Plans submitted by EU member states so far for spending a record 1.8 trillion euros to rebuild economies wrecked by Covid-19 fall short on reforms and must be improved, in the view of the European Commission, three diplomatic sources said.
The EU executive’s downbeat assessment, shared with envoys from the 27 member states at a closed-door meeting on January 7, highlights the uphill battle the European Union faces in spending so much money.
Red tape, political wrangling and a track record of fraud risk hampering efforts to put EU countries on a more even footing after the pandemic, which has exacerbated the wealth gap across the continent.
“The plans lack structural reforms, strategic vision, concrete targets, and cost-effectiveness. A lot of work remains to be done,” said one Brussels diplomat, relaying criticism by the Commission at the meeting.
A second diplomat said the Commission had stressed that some plans were not concrete enough and lacked measurable targets.
A third added: “Most governments are good at spending money but not so good on reforms. They need to update these plans to take that on board. They have to work a lot to be able to absorb the money quickly and spend it on decent projects.”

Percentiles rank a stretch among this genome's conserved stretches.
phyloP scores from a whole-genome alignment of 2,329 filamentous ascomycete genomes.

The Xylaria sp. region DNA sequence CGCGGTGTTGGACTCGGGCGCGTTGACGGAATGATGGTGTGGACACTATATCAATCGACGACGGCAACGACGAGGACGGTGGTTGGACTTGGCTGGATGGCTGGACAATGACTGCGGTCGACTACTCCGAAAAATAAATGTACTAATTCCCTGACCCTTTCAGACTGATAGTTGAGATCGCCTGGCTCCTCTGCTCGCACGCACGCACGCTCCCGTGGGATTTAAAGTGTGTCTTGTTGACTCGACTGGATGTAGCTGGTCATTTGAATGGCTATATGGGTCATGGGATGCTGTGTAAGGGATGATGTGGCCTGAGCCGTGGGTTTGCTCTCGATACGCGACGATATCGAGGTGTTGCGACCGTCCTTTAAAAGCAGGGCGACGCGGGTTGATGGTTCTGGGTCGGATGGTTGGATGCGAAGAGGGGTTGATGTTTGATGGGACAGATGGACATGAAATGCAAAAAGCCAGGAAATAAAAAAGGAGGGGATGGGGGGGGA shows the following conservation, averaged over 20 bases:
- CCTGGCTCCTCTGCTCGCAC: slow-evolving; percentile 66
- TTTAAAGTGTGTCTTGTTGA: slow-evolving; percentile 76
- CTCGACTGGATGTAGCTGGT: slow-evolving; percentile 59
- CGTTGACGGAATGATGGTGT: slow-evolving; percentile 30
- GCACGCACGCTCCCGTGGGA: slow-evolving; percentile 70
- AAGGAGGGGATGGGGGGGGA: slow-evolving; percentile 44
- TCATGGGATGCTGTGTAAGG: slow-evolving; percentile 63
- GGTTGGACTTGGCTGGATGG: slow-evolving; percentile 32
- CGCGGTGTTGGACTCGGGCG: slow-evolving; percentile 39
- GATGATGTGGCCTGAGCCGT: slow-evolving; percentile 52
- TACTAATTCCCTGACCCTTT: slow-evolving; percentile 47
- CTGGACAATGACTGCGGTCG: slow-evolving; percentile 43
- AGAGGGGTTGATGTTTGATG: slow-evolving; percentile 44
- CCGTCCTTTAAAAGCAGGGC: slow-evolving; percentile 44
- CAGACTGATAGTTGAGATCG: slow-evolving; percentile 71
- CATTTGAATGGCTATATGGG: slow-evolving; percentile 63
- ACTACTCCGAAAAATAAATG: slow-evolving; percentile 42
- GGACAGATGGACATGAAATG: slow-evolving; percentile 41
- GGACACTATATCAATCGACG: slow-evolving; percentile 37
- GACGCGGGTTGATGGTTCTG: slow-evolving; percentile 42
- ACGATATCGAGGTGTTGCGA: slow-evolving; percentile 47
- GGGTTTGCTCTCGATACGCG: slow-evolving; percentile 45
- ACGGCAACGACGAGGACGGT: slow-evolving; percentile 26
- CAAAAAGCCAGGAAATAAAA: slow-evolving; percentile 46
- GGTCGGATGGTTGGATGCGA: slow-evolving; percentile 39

At stake is 1.1 trillion euros from the bloc’s 2021-27 budget and an additional 750 billion euros from the EU’s first-ever joint borrowing.
The Commission did not say which countries had submitted the poorest plans, the sources said.
Net payers to block?
The 27 national capitals have until the end of April to submit final proposals to the Commission. They then have to be endorsed by other EU countries before the money is expected to start flowing in the second half of the year.
“If these preliminary plans are not improved, if they are rubbish, they shouldn’t be accepted by the Commission. Even if they were, the net payers would block,” the third person said, referring to wealthier member states such as the Netherlands that are especially keen to avoid waste.
Fewer than half of EU countries have so far submitted their initial plans and the Commission has told those which have not to hurry up, according to the sources, to avoid delays in disbursing money meant to lift the bloc from a record recession.
The European Commission had no specific comment on the Jan.7 meeting.
European Economic Commissioner Paolo Gentiloni said on Monday, after discussing the national recovery plans with eurozone countries, that “good progress” was being made but that there was a need to “increase the ambition of reforms.”
Many draft plans need to be “strengthened” with more details on timings, targets and milestones to ensure the money is spent well, he said.